They say that in space, no one can hear you scream. Well, if you happen to be an insect, you aren’t going to do too much screaming to begin with, even if you can survive in space. In fact, there is just a small handful of organisms that are able to rough it out in a vacuum, and more often than not, the average fruit fly larvae is not going to be able to last in such an environment like us humans, which is why if it ever wants to travel in space, it would need to suit up just like an astronaut. Thing is, what would a fruit fly larvae “wear”? Enter this accidental discovery by researchers who managed to stumble upon what they call a “nanosuit” that envelopes insects, letting them survive in a vacuum, or space that is devoid of matter. This will be able to last not indefinitely, but for slightly more than an hour.
The bright minds over at the Hamamatsu University School of Medicine in Japan were actually studying a series of organisms under a scanning electron microscope, which requires subjects to be viewed in a vacuum because air molecules are and will distort the image. While majority of the organisms died within seconds after entering the torture chamber, nay, the microscope’s viewing chamber, the fruit fly larvae wriggled managed to wriggle without a care in the world, before maturing sans adverse effects.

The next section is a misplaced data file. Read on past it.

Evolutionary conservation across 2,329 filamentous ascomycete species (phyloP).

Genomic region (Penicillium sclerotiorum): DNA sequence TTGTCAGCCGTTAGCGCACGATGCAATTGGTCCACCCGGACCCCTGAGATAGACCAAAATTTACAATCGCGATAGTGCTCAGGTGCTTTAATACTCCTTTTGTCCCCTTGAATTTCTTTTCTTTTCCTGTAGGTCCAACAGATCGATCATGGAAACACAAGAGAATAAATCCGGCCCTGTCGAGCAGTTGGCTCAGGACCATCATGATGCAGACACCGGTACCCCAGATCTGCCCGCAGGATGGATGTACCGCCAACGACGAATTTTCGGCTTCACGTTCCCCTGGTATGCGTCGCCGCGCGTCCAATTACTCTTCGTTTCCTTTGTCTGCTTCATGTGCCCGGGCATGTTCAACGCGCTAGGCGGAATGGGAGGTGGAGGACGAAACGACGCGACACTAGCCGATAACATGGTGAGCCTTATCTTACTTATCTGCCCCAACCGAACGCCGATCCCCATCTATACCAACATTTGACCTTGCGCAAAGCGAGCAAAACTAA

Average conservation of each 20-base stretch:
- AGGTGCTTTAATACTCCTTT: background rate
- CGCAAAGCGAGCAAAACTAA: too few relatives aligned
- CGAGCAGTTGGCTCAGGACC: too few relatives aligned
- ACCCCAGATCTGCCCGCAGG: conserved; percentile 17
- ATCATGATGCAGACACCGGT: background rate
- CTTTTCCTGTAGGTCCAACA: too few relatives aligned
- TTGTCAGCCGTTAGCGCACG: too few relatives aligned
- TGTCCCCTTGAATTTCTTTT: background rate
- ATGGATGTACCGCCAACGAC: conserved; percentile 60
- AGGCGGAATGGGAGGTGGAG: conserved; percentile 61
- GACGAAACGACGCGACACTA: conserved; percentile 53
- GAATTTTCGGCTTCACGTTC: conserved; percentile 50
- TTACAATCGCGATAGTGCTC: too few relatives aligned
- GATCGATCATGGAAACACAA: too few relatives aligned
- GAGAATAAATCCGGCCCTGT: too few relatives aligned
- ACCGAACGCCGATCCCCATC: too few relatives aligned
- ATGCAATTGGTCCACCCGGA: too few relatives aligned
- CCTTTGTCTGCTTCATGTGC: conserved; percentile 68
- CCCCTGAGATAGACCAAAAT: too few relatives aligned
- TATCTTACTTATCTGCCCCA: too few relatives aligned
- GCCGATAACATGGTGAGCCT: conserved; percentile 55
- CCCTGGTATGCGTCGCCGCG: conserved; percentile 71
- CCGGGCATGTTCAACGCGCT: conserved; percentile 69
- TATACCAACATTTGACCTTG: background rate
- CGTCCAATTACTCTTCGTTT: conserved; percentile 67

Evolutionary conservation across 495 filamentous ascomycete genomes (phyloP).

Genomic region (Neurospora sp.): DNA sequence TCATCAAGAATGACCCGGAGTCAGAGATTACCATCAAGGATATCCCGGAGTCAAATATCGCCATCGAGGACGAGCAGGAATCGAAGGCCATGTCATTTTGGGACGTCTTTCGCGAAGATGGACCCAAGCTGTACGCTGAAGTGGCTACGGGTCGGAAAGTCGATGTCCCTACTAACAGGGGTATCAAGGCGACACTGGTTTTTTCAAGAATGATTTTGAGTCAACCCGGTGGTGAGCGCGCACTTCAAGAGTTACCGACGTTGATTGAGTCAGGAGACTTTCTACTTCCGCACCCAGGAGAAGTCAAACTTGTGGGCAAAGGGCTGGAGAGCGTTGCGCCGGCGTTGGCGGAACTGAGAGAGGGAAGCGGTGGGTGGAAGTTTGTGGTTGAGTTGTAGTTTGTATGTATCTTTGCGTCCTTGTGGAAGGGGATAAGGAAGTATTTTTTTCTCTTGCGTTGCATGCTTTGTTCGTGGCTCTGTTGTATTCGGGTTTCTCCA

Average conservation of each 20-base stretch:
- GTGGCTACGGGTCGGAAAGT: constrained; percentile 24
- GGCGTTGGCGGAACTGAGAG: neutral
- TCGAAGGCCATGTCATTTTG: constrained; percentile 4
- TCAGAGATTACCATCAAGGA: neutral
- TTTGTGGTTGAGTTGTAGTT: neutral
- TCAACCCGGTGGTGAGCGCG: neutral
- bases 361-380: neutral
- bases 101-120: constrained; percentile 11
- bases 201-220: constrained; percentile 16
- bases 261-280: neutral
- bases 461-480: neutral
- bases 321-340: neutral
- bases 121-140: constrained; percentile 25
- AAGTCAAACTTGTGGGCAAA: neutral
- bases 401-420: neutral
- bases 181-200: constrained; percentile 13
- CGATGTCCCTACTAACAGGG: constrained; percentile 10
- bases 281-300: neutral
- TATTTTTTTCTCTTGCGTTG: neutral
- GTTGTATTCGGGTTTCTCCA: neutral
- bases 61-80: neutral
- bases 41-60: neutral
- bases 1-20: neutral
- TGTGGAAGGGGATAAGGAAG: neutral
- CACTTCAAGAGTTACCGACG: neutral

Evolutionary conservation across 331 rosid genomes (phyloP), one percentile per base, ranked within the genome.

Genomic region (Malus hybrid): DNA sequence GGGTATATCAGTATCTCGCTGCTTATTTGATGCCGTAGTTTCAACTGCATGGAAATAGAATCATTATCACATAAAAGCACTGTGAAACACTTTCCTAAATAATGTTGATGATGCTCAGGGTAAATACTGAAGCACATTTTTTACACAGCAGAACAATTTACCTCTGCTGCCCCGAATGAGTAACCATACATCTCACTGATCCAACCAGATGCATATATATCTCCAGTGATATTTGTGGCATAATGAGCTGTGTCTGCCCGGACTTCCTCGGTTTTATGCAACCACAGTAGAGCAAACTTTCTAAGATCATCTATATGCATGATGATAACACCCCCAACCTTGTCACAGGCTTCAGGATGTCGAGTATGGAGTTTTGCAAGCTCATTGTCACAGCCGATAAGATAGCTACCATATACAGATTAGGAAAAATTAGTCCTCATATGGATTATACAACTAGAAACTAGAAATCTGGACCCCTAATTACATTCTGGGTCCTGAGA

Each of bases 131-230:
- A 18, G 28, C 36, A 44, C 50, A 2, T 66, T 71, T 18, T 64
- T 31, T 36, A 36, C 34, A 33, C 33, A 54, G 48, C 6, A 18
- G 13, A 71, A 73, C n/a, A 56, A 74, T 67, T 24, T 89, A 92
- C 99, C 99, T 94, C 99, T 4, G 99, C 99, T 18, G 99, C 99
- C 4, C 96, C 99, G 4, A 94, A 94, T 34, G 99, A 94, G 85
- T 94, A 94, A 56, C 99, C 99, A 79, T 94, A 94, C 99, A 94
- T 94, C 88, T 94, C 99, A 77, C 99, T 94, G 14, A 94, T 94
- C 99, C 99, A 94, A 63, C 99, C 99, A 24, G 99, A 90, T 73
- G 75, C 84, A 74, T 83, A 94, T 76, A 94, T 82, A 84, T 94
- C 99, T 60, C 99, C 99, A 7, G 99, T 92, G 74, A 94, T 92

This was due to the electron radiation that a scanning electron microscope relies in order to compile its images, where that combined well with a naturally occurring filmy layer all over the larvae’s surface. What resulted was a polymer, a nanosuit of sorts, that provided ample protection for the larvae from the adverse effects of vacuum.
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